Beliefnet
The Deacon's Bench

Anyone who thinks the media has been treating the Church fairly over the last few weeks should take a moment to read what Sr. Mary Ann Walsh has to say in today’s Washington Post:

Some quarters of the media in the past few weeks seem to have a difficulty in getting stories right and fair. Fact-checkers and skeptical editors may have gone the way of dinosaurs. Some media appear to cite people for inflammability and absurdity, not knowledge. At times it seems that bias abounds, libel runs freely, and scrutiny lies by the side of the road.

Example: The Washington Post ran an opinion piece on Palm Sunday by Irish singer Sinead O’Connor, whose claim to fame in the U.S. previously was for a Saturday Night Live performance 18 years ago when she ripped up a picture of Pope John Paul II. As the Washington Post’s theologian at the start of Holy Week, she declared that “all good Catholics … should avoid Mass.” The Web site of the same newspaper ran a vitriolic blog entry by atheist Richard Dawkins. The British scientist called the Catholic Church an “evil, corrupt organization” and a “rotten edifice” and spewed more of his anti-Catholic screed in, of all places, the On Faith section of the Washington Post-Newsweek blog. Neither Sinead O’Connor nor Richard Dawkins, while free with their opinions, seems an expert on Catholicism. They’re simply well-known. Given that editorial criterion, readers might worry that if cannibal Jeffrey Dahmer were still alive, the Post would hire him as a food critic.

MSNBC libeled the pope in Holy Week with a Web site headline – Pope describes touching boys: I went too far – which has since been removed. The headline was intended to grab attention – it did – but had not a shred of substantiation in the story it headed. Fellow media outlets, who rightly cry indignantly when they see plagiarism among their brethren, gave MSNBC a pass on the libel. MSNBC dropped the headline and apologized after the Catholic League for Religious and Civil Rights made noise.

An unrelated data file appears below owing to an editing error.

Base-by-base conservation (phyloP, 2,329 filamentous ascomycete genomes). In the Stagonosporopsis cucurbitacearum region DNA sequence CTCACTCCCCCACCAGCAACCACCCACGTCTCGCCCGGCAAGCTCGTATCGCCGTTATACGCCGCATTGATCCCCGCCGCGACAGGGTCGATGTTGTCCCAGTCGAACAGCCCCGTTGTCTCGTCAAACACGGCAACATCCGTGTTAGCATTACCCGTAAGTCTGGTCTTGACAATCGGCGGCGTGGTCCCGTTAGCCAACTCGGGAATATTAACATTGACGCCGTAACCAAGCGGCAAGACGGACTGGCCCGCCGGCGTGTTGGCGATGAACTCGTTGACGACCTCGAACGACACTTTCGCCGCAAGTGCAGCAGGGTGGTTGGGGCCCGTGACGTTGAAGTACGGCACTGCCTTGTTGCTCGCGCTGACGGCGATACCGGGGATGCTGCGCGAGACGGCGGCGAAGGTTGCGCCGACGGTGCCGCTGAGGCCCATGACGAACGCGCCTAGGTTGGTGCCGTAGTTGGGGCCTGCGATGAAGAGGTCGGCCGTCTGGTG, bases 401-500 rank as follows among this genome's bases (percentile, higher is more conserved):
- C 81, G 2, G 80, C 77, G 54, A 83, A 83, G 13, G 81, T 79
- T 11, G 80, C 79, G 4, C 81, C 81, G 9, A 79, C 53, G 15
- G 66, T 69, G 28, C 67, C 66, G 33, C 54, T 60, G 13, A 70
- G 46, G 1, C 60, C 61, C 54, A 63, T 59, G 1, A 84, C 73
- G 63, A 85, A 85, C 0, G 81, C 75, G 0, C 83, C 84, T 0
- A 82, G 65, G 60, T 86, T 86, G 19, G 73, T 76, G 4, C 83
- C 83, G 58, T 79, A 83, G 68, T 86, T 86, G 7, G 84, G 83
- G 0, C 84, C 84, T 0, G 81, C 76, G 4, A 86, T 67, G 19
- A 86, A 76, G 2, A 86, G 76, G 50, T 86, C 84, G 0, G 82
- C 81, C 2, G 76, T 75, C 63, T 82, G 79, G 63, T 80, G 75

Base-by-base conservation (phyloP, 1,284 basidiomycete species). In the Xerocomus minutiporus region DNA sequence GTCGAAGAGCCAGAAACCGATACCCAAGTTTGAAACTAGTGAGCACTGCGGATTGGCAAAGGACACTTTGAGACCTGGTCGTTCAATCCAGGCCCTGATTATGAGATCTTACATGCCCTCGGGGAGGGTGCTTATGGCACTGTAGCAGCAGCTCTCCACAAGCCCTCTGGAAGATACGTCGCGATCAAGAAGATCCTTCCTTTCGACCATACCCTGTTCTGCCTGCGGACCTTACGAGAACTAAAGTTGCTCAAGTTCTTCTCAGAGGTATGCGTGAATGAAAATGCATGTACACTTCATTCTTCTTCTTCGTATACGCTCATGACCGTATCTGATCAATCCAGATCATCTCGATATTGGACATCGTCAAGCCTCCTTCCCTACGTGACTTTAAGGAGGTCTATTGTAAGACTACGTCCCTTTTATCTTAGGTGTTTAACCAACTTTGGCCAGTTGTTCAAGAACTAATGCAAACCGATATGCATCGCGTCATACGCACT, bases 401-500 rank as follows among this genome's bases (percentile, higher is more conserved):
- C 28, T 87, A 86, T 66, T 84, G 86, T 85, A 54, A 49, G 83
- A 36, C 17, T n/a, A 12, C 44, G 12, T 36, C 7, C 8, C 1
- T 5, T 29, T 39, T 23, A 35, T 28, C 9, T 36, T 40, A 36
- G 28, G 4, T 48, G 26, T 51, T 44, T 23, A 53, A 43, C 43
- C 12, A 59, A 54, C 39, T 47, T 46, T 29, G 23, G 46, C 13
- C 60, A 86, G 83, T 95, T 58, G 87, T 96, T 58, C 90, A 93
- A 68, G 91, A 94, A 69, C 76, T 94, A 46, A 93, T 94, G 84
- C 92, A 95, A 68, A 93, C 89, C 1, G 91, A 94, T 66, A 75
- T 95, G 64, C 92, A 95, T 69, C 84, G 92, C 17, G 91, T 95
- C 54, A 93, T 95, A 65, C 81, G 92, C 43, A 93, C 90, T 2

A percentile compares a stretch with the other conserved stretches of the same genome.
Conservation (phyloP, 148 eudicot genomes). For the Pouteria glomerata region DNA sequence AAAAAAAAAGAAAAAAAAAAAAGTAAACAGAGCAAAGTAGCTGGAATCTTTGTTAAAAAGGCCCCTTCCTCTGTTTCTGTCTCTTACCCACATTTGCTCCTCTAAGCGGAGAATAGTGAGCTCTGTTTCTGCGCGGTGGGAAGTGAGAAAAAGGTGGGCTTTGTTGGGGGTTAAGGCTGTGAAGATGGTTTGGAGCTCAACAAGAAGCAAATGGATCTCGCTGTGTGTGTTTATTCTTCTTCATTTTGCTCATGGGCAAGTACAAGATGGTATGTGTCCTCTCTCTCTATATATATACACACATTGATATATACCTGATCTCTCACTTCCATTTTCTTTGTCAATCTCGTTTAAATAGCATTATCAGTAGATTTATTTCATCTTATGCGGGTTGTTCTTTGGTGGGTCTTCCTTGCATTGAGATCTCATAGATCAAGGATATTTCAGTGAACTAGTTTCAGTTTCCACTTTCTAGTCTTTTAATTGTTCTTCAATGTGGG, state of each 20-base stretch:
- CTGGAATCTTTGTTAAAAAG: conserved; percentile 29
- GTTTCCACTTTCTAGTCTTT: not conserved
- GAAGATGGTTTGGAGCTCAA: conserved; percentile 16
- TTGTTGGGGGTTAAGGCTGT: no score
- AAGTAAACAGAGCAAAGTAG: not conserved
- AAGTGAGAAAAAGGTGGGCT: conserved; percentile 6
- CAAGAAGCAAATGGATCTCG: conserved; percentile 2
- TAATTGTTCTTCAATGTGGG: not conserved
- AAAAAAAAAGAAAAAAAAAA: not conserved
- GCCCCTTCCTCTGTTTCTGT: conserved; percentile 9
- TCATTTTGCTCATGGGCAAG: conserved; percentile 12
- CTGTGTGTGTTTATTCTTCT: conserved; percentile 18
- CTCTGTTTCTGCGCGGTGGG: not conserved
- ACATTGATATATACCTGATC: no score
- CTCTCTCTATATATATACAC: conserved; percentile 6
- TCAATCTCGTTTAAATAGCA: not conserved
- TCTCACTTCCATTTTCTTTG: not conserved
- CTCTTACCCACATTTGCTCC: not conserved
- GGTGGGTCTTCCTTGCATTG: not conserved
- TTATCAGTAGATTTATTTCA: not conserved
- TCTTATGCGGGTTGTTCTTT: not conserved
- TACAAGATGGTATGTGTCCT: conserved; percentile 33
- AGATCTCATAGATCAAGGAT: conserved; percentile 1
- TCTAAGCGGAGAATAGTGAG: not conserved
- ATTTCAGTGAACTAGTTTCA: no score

A main source for many media these days seems to be plaintiffs’ attorneys, who distribute old material they’ve “found” in the discovery process. Plaintiffs’ lawyers speak of “secret” documents, more properly called “confidential,” and offer their own interpretation of the materials as well as church motivation in drafting them. Media with a frightening naiveté report on these materials as if the plaintiffs’ lawyers constitute a new Oracle of Delphi. On Wednesday of Holy Week AP reported as “breaking news,” a 1963 letter “obtained by the Associated Press” about pedophilia that was sent to Pope Paul VI by Father Gerald Fitzgerald, who headed a now-closed treatment center in New Mexico. What took AP so long? Father Fitzgerald’s letters were reported in The New York Times a year ago. The story didn’t take hold then, but with nothing better to use to keep their story going, plaintiffs’ attorneys recycled the documents and AP thought it had the scoop of the year.

There’s a lot to be reported on child sexual abuse. It’s a sin and a crime and more prevalent in society than anyone ever dreamed before the 21st century. Some organizations, such as the Catholic Church in the United States, have made massive efforts to deal with it. People are learning how to spot abusers. The Catholic Church has educated more than two million people to do so. Children are learning how to protect themselves. The Catholic Church has educated more than five million children in this regard. There are lots of stories there. But such stories take time to report and plaintiffs’ attorneys make no money promoting them. And that, at least for now, isn’t news.

Previous Posts
Join the Discussion
comments powered by Disqus